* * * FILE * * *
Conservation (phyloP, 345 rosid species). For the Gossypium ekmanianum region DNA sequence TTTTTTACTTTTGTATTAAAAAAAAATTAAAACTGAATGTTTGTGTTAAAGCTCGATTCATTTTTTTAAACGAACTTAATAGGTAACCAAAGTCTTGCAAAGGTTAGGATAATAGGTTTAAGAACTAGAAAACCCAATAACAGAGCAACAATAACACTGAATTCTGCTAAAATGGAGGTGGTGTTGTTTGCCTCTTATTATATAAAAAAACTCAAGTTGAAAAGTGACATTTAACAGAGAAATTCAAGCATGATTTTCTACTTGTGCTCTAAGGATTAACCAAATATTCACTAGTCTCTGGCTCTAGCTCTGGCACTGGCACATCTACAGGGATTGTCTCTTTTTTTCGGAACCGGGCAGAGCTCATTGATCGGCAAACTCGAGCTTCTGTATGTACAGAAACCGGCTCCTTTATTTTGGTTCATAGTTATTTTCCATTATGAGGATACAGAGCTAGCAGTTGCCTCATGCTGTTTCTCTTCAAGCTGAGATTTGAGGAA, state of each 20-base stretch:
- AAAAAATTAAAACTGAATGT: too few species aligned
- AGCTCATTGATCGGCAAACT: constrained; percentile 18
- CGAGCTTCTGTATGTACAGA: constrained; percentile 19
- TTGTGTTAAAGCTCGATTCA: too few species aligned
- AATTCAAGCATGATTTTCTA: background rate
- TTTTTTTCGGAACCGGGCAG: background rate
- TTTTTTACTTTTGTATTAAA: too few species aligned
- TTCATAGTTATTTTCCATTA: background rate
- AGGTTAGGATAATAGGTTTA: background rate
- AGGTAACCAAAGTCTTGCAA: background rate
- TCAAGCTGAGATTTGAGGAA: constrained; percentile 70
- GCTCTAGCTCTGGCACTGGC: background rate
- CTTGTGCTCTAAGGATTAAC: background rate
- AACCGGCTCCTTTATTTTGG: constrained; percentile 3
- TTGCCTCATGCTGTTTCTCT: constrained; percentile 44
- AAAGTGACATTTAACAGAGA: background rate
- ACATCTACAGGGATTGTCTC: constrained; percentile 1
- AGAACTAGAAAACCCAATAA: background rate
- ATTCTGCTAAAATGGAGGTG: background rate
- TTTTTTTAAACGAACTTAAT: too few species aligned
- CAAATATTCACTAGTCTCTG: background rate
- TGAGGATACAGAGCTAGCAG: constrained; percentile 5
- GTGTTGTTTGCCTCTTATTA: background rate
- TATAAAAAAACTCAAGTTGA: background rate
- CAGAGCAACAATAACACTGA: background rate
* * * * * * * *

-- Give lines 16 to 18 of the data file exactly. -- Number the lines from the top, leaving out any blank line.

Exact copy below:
- TTGCCTCATGCTGTTTCTCT: constrained; percentile 44
- AAAGTGACATTTAACAGAGA: background rate
- ACATCTACAGGGATTGTCTC: constrained; percentile 1